Dolby Digital, Dolby Surround, Dolby Pro Logic, DTS stuff in plain English?

Jan 01st, 2010 by dvdxplayer 4,636 views |1 Comments

Almost every DVD contains audio in the Dolby Digital (AC-3) format. DTS is an optional audio format that can be added to a disc in addition to Dolby Digital audio. Dolby Digital and DTS can store mono, stereo, and multichannel audio (usually 5.1 channels).

Every DVD player in the world has an internal Dolby Digital decoder. The built-in 2-channel decoder turns Dolby Digital into stereo audio, which can be fed to almost any type of audio equipment (receiver, TV, boombox, etc.) as a standard analog stereo signal using a pair of stereo audio cables or as a digital PCM audio signal using a coax or optical cable.

A standard audio mixing technique, called Dolby Surround, “piggybacks” a rear channel and a center channel onto a 2-channel signal. A Dolby Surround signal can be played on any stereo system (or even a mono system), in which case the rear- and center-channel sounds remain mixed in with the left and right channels. When a Dolby Surround signal is played on a multichannel audio system that knows how to handle it, the extra channels are extracted to feed center speakers and rear speakers. The original technique of decoding Dolby Surround, called simply Dolby Surround, extracts only the rear channel. The improved decoding technique, Dolby Pro Logic, also extracts the center channel. A brand new decoding technology, Dolby Pro Logic II, extracts both the center channel and the rear channel and also processes the signals to create more of a 3D audio environment. Dolby Surround is independent of the storage or transmission format. In other words, a 2-channel Dolby Surround signal can be analog audio, broadcast TV audio, digital PCM audio, Dolby Digital, DTS, MP3, audio on a VHS tape, etc.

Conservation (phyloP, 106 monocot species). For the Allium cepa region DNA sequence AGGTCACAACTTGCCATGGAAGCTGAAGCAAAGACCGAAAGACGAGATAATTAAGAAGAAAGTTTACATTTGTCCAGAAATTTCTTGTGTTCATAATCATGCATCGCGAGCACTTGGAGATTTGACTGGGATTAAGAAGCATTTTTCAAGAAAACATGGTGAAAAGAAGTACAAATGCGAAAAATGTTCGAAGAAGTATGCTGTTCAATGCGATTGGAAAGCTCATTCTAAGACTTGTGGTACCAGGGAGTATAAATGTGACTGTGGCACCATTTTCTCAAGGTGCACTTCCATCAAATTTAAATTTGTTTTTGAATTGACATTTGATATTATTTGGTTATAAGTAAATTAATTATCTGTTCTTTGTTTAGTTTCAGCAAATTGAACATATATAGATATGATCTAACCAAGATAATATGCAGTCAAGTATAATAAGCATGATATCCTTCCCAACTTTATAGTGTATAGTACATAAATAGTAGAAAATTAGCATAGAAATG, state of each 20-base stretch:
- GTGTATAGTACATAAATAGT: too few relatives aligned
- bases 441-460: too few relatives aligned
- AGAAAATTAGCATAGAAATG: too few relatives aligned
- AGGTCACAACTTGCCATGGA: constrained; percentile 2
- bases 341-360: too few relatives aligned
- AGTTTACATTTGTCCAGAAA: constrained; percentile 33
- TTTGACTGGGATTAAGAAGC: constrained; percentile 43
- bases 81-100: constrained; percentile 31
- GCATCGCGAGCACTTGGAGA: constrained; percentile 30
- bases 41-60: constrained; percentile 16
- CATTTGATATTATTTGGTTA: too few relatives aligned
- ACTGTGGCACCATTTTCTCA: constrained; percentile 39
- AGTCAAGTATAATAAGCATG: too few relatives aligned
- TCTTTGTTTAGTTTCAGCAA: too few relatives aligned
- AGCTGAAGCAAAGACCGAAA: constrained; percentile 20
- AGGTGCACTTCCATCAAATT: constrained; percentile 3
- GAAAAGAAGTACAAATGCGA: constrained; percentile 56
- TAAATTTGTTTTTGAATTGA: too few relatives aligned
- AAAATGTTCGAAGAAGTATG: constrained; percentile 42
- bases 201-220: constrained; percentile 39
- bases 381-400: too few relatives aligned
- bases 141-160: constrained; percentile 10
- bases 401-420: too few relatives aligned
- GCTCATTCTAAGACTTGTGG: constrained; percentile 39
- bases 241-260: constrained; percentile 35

Unlike Dolby Surround, Dolby Digital encodes each channel independently. Dolby Digital can carry up to 5 channels (left, center, right, left surround, right surround) plus an omnidirectional low-frequency channel. The built-in, 2-channel Dolby Digital decoder in every DVD player handles multichannel audio by downmixing it to two channels using Dolby Surround. This allows the analog stereo outputs to be connected to just about anything, including TVs and receivers with Dolby Pro Logic capability. Most DVD players also output the downmixed 2-channel Dolby Surround signal in digital PCM format, which can be connected to a digital audio receiver, most of which do Dolby Pro Logic decoding.

Most DVD players also output the “raw” Dolby Digital signal for connection to a receiver with a built-in Dolby Digital decoder. Some DVD players have built-in multichannel decoders to provide 6 (or 7) analog audio outputs to feed a receiver or amplifier with multichannel analog inputs.

DTS is handled differently. Many DVD players have a DTS Digital Out feature (also called DTS pass-through), which sends the raw DTS signal to an external receiver with a DTS decoder. A few players have a built-in 2-channel DTS decoder that downmixes to Dolby Surround, just like a 2-channel Dolby Digital decoder. Some players have a built-in multichannel DTS decoder with 6 (or 7) analog outputs. Some DVD players don’t recognize DTS tracks at all.

If you have a POS (plain old stereo), a Dolby Surround receiver, or a Dolby Pro Logic receiver, you don’t need anything special in the DVD player. Any model will connect to your system. If you have a Dolby Digital receiver, then you need a player with Dolby Digital out (all but the cheapest players have this). If your receiver can also do DTS, you should get a player with DTS Digital Out. The only reason to get a player with 6-channel Dolby Digital or DTS decoder output is if you want use multichannel analog connections to the receiver.

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